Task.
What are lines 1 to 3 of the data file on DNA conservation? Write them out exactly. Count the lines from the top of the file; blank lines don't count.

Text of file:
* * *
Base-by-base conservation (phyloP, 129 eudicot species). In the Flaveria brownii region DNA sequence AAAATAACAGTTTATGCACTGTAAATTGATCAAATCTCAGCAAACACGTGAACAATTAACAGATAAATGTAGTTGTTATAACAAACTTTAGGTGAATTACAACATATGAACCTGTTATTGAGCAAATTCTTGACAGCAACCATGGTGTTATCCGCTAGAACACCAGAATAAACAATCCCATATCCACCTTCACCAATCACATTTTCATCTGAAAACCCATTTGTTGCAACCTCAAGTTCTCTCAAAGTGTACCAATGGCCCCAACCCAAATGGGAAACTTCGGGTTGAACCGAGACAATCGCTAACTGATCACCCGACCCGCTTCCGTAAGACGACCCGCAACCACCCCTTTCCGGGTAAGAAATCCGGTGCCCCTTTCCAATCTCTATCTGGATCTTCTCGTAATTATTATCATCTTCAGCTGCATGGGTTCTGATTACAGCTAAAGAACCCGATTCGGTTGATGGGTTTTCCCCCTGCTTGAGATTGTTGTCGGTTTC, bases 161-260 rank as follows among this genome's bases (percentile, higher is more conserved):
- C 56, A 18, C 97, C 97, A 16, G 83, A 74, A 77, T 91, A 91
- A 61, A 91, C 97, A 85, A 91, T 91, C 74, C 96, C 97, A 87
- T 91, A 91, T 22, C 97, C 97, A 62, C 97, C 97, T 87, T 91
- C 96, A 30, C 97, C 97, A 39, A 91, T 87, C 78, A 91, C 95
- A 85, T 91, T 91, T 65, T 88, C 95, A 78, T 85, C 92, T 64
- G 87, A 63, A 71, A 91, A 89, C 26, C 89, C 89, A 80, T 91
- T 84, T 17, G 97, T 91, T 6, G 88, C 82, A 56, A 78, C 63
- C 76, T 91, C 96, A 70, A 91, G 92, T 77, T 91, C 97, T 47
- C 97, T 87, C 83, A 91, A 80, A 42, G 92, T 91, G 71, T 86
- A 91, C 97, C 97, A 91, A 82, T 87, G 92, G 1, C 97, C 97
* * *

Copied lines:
Base-by-base conservation (phyloP, 129 eudicot species). In the Flaveria brownii region DNA sequence AAAATAACAGTTTATGCACTGTAAATTGATCAAATCTCAGCAAACACGTGAACAATTAACAGATAAATGTAGTTGTTATAACAAACTTTAGGTGAATTACAACATATGAACCTGTTATTGAGCAAATTCTTGACAGCAACCATGGTGTTATCCGCTAGAACACCAGAATAAACAATCCCATATCCACCTTCACCAATCACATTTTCATCTGAAAACCCATTTGTTGCAACCTCAAGTTCTCTCAAAGTGTACCAATGGCCCCAACCCAAATGGGAAACTTCGGGTTGAACCGAGACAATCGCTAACTGATCACCCGACCCGCTTCCGTAAGACGACCCGCAACCACCCCTTTCCGGGTAAGAAATCCGGTGCCCCTTTCCAATCTCTATCTGGATCTTCTCGTAATTATTATCATCTTCAGCTGCATGGGTTCTGATTACAGCTAAAGAACCCGATTCGGTTGATGGGTTTTCCCCCTGCTTGAGATTGTTGTCGGTTTC, bases 161-260 rank as follows among this genome's bases (percentile, higher is more conserved):
- C 56, A 18, C 97, C 97, A 16, G 83, A 74, A 77, T 91, A 91
- A 61, A 91, C 97, A 85, A 91, T 91, C 74, C 96, C 97, A 87